Fishing and golf are rushed nowadays

kids fishing

Technology has taken, what was once referred to as fishing, down a high speed path, to what is now known as catching, with hardly any time for simply enjoying the experience which includes wildlife, blossoms, smells, and sounds of the nearby stage show that is always a fascinating presentation of our natural world.

We gripe about our children spending too much time online chatting to each other about nothing, but then turn around and paste our noses on a pile of pixels when we ought to be studying the lean of a bobber, the quiver of a rod tip, or the family of newly hatched ducklings following the leader like a string of fuzzy beads.

Attendees at workshops featuring marine electronics, and how best to get the most out of them, nearly always brag up the buttons to push to get to the fish as soon as possible.

And there seems to be no pit stops between upgrades that make the trip to the catching honey hole even faster.

Fishing and golf have taken the same course.


The game of golf used to be a great way to combine natural and learned skills in a pleasant, outdoor setting and honestly call it all exercise. Golfers could play at a fun pace, and the walk from tees to holes and holes to tees was a pretty decent use of muscle power.

Nowadays, hardly a golfer walks the course, instead using his or her shoes only sparingly depending on how far from the golf cart the ball sets.

Accordingly, there’s no shortage of new gear with impressive promises to improve one’s game with greater distance and more accuracy.

And too, grab that phone and the right app powered by GPS and know the exact distance to the flag no matter how far off course the ball flew. Of course, there’s also an employee pushing the pace with a per-minute allowance between golfers.


Geeze! What’s the rush? Skip the app and let’s look at what fishers are buying to speed their chase to the fish.

Just a few decades ago, fishing electronics consisted of some very simple applications of basic sonar signals recorded as flashes on a circular face and following that, came paper charts that rolled across a flat, glass-covered surface that we now recognize as a screen.

The paper was scratched as it rolled by with a wire stylus resulting in a shaded line indicating the bottom surface of the lake.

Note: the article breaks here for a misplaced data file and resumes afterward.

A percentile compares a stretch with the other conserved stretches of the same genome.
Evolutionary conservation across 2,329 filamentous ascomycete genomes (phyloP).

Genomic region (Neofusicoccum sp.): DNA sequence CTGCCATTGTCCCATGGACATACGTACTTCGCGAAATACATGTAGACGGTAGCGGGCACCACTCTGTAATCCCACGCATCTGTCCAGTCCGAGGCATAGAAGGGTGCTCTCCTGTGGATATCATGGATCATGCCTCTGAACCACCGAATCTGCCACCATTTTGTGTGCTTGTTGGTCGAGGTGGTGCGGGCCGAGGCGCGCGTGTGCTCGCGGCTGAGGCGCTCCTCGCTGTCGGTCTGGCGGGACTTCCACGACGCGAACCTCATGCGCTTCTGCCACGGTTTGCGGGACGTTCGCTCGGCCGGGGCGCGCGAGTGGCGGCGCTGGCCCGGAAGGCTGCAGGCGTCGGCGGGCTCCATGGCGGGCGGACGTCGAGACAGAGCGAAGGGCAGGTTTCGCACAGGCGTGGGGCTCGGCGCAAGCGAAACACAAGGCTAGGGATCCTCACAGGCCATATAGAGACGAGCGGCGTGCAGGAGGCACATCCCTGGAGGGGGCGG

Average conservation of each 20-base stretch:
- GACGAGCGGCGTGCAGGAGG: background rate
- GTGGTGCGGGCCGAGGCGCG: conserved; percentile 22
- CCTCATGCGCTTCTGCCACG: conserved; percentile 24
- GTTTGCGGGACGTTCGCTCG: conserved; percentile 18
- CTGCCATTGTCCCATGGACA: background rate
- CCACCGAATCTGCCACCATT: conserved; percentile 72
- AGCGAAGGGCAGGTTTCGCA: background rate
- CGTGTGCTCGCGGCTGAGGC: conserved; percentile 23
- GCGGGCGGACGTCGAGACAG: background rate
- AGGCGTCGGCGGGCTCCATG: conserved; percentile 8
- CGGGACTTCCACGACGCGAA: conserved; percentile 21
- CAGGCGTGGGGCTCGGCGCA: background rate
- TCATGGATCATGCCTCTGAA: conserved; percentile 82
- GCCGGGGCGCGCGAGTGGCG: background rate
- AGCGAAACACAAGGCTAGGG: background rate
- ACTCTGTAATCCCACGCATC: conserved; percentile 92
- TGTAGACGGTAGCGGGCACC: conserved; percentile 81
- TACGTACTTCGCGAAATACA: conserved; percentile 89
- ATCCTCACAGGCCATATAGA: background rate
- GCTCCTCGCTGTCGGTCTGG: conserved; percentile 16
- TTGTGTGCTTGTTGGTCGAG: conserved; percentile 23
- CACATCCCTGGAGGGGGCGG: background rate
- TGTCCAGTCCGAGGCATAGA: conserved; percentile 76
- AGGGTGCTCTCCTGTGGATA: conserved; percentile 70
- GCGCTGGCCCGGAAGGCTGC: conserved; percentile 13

With careful tuning, an angler could also see arches, or scratches indicating fish.

Awesome stuff, it seemed, with hardly a thought that it could ever get better.

Man, were we wrong. Now fast forward to the powerful electronics available today and just like smartphones have swallowed their ancestral dial phones, so have modern fishing electronics replaced anything so primitive as mentioned above.

Current depth finders, some under-educated fishermen call them fish finders, cannot only read the distance between a boat and any dense object, they can provide vivid images of the underwater structure in all directions, communicate information to other boating aids such as electric trolling motors, auto-steering gadgets, cell phones, laptops and tablets, and well, the list goes on.

Add to that, whatever modern depth finders can do today, it’s only a fraction of what they will be able to do next year and the next after that.

Manufacturers call new editions and models Gen-2 or Gen-3, clever subtitles indicating new and more powerful developments in the same box or even smaller.

It is truly remarkable but so are smartphones which are now nothing short of powerful and speedy laptops.

Shoppers hungry for new fishing electronics should do some serious homework and talk to knowledgeable dealers, keeping in mind that all the new electronics are indeed remarkable but not all are able to communicate with other gadgets in the same boat.

Who cares?

The guy who wants to program his brand new depth finder to record and then steer a route by digitally communicating with his trolling motor cares — or he should.

Shoppers will hear some catchy tech words, which simply mean the ability of one electronic unit to talk to another as in following a charted route, steering the boat or building a map.

This stuff is awesome — and complicated, but doable for most of us. I fully expect a group to fundraise and protest these electronic advancements on behalf of fish everywhere.

Fortunately for the fish, there are still a few hardcore anglers, like myself, who barely have mastery of the on-off switch, let alone downloads and inter-unit communications.

But fortunately for the manufactures of fishing electronics, there are lots more “digitally adept” anglers who want more and better — and they are getting it.

But in the midst of all the gadgets and push buttons let’s all try to remember how enjoyable a day on the water is, limit or not.


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Mike Tontimonia has been writing weekly columns and magazine features about the outdoors for over 25 years, a career that continues to hold the same excitement for him as it did at the beginning. Mike is a retired educator, a licensed auctioneer and marketing consultant. He lives in Ravenna, Ohio and enjoys spending time at his Carroll County cabin. Mike has hunted and fished in several states and Canada from the Carolinas to Alaska and from Idaho to Delaware. His readers have often commented that the stories about his adventures are about as close to being there as possible. He is past president of the Outdoor Writers of Ohio and a member of the Outdoor Writers Association of America. Mike is also very involved in his community as a school board member and a Rotarian.



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